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A Tale of Two Countries

March 15, 2021 2:37 PM

A Tale of Two Countries

New Zealand

In mid February 3 people from the same family in Auckland developed Covid, probably from transmission at the airport. A small community outbreak followed. (One hopes it remains small; there has been no recent community transmission).

Just days later the government of New Zealand set up the independent continuous review group having appreciated advice from previous groups earlier in the pandemic. The 5 person group will meet twice each month through till June 2022. The NZ Government says, "Independent reviews of our contact tracing systems and the implementation of our testing strategy provided useful advice and recommendations. Implementation of those recommendations has left us better protected and better prepared."

United Kingdom

As in New Zealand, opposition parties here called for independent reviews, but the calls have fallen on deaf ears. "Not the right time to do it" replies our Government. Why - because they might learn something useful - or critical?

All is not lost. Two Parliamentary Committees have just reported. Their conclusions are not flattering.

The Public Accounts Committee 10 March 2021 https://committees.parliament.uk/work/906/covid19-test-track-and-trace-part-1/

Headings of their conclusions and recommendations:

  1. NHST&T (NHS Track & Trace) publishes a lot of performance data but these do not demonstrate how effective test and trace is at reducing transmission of COVID-19.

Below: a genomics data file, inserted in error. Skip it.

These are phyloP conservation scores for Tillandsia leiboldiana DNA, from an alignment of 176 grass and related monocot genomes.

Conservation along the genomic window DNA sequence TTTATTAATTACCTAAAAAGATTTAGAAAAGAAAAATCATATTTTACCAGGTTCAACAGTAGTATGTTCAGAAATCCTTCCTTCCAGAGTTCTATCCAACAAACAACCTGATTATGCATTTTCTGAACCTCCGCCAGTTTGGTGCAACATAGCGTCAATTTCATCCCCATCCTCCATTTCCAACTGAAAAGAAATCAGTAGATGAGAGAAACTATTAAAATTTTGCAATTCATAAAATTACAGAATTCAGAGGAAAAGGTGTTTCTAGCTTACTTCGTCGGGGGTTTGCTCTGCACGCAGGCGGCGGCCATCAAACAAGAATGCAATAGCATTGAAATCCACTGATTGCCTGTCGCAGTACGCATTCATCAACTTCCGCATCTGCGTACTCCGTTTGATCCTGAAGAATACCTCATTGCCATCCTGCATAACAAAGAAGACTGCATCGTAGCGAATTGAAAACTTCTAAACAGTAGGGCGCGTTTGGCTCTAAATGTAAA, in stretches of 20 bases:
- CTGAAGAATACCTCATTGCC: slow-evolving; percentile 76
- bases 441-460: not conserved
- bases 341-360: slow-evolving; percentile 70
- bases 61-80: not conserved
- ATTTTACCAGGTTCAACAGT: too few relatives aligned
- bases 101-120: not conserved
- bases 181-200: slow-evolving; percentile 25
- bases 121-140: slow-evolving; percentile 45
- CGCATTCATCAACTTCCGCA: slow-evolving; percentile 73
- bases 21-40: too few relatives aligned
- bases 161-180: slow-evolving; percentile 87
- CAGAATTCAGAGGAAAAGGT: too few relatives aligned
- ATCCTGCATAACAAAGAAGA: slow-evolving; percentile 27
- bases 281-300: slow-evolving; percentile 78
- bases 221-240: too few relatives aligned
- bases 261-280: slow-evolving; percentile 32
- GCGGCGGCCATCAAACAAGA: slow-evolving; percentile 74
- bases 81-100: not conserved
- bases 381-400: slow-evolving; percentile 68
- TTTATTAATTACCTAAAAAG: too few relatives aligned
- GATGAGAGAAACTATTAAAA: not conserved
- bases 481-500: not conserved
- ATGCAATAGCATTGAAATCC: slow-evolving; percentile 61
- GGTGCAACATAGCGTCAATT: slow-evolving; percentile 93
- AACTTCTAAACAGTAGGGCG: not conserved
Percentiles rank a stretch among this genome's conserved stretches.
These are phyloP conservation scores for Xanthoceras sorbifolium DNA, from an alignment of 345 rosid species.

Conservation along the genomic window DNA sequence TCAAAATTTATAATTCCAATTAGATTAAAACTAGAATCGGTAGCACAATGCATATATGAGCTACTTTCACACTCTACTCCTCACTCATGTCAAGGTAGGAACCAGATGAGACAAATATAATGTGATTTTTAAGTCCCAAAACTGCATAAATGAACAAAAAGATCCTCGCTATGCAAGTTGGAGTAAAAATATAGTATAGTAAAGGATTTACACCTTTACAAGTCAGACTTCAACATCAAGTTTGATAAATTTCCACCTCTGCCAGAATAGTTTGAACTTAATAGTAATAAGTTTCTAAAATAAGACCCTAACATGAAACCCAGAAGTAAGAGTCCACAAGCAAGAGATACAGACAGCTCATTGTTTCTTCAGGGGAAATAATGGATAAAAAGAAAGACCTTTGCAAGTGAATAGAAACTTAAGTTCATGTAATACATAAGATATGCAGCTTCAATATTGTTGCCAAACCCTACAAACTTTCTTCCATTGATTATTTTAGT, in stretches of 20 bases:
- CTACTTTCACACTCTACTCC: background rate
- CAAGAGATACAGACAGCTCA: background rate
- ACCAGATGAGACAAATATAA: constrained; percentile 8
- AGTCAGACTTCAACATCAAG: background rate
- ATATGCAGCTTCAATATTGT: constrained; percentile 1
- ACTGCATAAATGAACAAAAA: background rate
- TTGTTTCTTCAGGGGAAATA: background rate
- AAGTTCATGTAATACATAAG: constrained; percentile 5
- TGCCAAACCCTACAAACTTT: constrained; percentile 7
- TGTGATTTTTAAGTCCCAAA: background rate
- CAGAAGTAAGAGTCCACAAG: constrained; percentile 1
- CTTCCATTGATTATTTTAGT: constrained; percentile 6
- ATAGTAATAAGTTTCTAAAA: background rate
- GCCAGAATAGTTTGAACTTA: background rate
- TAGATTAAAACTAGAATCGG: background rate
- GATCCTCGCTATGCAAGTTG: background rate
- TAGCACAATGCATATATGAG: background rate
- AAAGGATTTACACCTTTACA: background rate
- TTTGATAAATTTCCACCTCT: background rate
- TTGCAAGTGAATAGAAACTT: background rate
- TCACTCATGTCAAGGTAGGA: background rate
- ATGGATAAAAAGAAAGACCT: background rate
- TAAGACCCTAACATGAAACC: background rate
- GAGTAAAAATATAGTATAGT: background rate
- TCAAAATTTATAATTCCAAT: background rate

2. NHST&T still struggles to consistently match supply and demand for its test and trace services, resulting in either sub-standard performance or surplus capacity.
  3. Although it had to act quickly to scale up the service, NHST&T is still overly reliant on expensive contractors and temporary staff.
  4. The introduction of rapid-results testing was supposed to be a 'gamechanger' but confusion persists over why and how it should be used in different community settings.
  5. NHST&T claims to be a learning organisation, but since last May many important stakeholders have at times felt ignored by it.
  6. As we hope for longer-term and sustained reductions in infection levels, the Department needs to think about the future shape of national test and trace services, and how it will secure lasting benefits from its spending.

The Public Administration and Constitutional Affairs Committee 15 March committeehttps://publications.parliament.uk/pa/cm5801/cmselect/cmpubadm/803/80302.htm

A sample of quotes from the report:

Coronavirus forced the Government to ask the public to accept unprecedented restrictions on their freedoms. Therefore, the Government has a moral imperative to clearly justify each of their decisions. This also means making available the data that is driving the response…………

Throughout our inquiry, we have struggled to establish who the Government sees as accountable for the data underpinning decisions on covid-19…………..

Based on publicly available information, we had expected to hold the Chancellor of the Duchy of Lancaster to account (Michael Gove), but he declined to appear before the Committee on 4 February 2021 sending, instead, junior Ministers who were unable to answer our questions on many areas……

There was a reluctance from Whitehall to share granular data with local leaders. The cumulative consequence of this slow and centrally-led response was that local leaders were unable to respond quickly enough as the pandemic took hold.

* * *

But taking a lead from New Zealand would not be in line with British exceptionalism, would it?

Covid death rate per million UK 1800 New Zealand 5

Covid current active cases UK 600,000 New Zealand 93 ( mainly imported)